State universities may be forced to curb SSN use
PHOENIX - Less than a year after the UA illegally released students' Social Security numbers to private enterprises, state lawmakers are attempting to ensure public universities can not violate a student's right to privacy.
Rep. Roberta Voss, R-Glendale, and Sen. David Peterson, R-Mesa, introduced twin bills to the House and Senate that would prohibit universities from using Social Security numbers as students' primary identification.
"This is in the best interest of the privacy of the students," Voss said.
The proposal could create difficulty, however, because the University of Arizona is required by federal law to disclose a students' Social Security number for certain financial aid cases.
The current language in the Senate and House bills could prevent the school from performing some routine activities, said UA lobbyist Greg Fahey.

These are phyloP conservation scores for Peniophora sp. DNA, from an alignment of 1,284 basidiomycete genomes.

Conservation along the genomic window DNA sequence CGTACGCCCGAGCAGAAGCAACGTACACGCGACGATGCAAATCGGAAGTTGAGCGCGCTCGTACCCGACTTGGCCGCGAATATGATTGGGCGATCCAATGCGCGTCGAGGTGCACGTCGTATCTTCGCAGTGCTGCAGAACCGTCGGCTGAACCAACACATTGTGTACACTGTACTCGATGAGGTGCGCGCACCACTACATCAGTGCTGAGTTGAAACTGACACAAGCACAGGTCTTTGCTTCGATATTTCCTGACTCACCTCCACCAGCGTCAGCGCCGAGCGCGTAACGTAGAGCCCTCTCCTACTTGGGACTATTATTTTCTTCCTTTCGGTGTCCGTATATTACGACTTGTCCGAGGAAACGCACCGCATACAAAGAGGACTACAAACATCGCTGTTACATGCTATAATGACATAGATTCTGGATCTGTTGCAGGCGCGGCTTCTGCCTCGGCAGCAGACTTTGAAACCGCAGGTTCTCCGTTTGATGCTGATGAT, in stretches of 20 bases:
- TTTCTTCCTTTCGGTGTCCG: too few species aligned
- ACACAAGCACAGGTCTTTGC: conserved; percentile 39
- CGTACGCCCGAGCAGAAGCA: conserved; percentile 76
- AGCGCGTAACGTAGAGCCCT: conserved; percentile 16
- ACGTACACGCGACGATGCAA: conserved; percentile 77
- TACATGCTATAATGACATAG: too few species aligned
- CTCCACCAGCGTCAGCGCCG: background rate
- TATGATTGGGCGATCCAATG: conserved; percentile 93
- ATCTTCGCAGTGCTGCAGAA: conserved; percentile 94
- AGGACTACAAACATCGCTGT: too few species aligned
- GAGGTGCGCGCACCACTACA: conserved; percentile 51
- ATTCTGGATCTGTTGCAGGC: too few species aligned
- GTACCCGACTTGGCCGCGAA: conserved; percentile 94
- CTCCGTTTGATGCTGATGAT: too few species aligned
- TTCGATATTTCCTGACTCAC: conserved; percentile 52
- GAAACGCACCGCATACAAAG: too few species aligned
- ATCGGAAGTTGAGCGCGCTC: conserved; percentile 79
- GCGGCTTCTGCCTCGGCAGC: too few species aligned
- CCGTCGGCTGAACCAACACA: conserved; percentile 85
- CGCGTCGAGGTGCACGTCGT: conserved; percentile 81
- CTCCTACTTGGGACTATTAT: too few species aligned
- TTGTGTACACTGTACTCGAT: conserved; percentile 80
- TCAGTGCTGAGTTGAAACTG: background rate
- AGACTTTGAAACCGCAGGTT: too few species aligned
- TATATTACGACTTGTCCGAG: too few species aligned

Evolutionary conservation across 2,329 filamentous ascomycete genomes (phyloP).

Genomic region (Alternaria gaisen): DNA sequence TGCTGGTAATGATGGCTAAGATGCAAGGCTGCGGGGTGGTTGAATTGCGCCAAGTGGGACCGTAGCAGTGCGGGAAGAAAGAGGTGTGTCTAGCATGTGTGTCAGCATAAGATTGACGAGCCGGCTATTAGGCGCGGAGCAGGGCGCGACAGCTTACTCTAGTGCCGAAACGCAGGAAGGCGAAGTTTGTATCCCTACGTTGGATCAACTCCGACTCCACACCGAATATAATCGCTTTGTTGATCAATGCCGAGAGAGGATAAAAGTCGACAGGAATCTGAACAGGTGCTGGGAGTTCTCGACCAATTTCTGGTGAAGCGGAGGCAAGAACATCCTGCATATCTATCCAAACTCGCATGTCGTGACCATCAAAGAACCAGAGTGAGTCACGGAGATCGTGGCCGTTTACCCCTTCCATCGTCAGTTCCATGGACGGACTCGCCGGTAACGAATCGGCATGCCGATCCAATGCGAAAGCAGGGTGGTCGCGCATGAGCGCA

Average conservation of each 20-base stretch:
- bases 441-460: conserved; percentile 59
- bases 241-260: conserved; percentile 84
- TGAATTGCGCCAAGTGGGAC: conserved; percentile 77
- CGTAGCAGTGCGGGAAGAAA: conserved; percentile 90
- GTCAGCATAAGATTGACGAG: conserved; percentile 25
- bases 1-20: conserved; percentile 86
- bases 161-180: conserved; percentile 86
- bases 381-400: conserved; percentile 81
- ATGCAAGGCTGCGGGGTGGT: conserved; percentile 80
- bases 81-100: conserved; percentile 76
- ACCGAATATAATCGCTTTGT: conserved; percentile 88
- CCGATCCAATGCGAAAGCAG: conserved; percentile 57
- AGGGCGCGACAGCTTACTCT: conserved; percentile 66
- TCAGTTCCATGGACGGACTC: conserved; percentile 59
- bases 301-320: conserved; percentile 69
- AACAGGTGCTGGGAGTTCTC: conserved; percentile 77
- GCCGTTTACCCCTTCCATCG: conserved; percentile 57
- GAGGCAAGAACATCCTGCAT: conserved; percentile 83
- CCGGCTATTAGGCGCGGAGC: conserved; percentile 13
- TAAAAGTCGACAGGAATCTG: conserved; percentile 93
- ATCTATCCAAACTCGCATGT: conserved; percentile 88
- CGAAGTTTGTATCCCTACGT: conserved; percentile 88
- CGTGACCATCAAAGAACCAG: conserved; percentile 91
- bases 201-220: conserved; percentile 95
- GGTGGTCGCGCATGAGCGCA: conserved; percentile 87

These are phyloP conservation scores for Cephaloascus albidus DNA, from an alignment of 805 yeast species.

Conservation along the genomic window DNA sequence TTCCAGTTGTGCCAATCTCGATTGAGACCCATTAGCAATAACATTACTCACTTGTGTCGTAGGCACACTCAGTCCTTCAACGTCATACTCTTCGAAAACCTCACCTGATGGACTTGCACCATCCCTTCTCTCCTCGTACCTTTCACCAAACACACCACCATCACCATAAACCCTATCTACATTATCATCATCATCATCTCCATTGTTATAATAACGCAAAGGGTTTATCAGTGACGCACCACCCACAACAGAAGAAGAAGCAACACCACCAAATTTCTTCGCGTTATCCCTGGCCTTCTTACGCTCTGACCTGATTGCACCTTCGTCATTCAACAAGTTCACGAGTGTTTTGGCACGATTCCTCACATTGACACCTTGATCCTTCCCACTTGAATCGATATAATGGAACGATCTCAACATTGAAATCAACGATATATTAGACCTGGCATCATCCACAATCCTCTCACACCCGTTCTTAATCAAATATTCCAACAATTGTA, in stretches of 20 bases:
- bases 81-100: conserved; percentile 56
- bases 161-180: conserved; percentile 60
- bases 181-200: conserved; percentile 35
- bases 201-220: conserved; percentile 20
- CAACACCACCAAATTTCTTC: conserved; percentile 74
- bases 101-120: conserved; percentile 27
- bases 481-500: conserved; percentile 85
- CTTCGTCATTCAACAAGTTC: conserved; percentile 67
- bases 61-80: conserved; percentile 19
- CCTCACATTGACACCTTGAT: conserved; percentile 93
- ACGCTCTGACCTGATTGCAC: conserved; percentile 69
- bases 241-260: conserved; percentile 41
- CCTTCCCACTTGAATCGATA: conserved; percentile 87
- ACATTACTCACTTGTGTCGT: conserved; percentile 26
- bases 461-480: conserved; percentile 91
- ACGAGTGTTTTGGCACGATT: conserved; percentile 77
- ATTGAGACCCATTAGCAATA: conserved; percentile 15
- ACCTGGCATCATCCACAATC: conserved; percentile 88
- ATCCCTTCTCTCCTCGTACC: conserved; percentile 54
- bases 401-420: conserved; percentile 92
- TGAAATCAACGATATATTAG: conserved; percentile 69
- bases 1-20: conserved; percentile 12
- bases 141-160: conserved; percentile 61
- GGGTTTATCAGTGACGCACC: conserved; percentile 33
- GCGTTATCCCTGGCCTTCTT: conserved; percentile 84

"We want to work some things out so it will not be as damaging to the universities," said Fahey, who added he was working with Voss to create a viable amendment.
While Voss said she plans amendments for her proposal to clarify confusing language, the intent to reduce the use of Social Security numbers will remain the same. One amendment would give students the option to request that their Social Security numbers be used as an identification number, Voss said.
Both bills were approved by their respective committees earlier this month and now await a vote from the full House and Senate.
The legislation surfaced this session after UA students' Social Security numbers were released to MCI Telecommunications Corp. and Saguaro Credit Union last spring as part of a conversion to the new CatCard identification system.
The Arizona Students' Association, a student group pushing for the bills, went to the Arizona Board of Regents nine months ago to formulate an agreement that would end Social Security number use.
Sam Leyvas, the executive director for ASA, said the group went to the Legislature only after the Regents did not respond to the proposition.
"Their bureaucratic wheels are just slow to turn," he said.
The Regents are expected to take an official position on House bill 2154 and Senate bill 1399 later this week.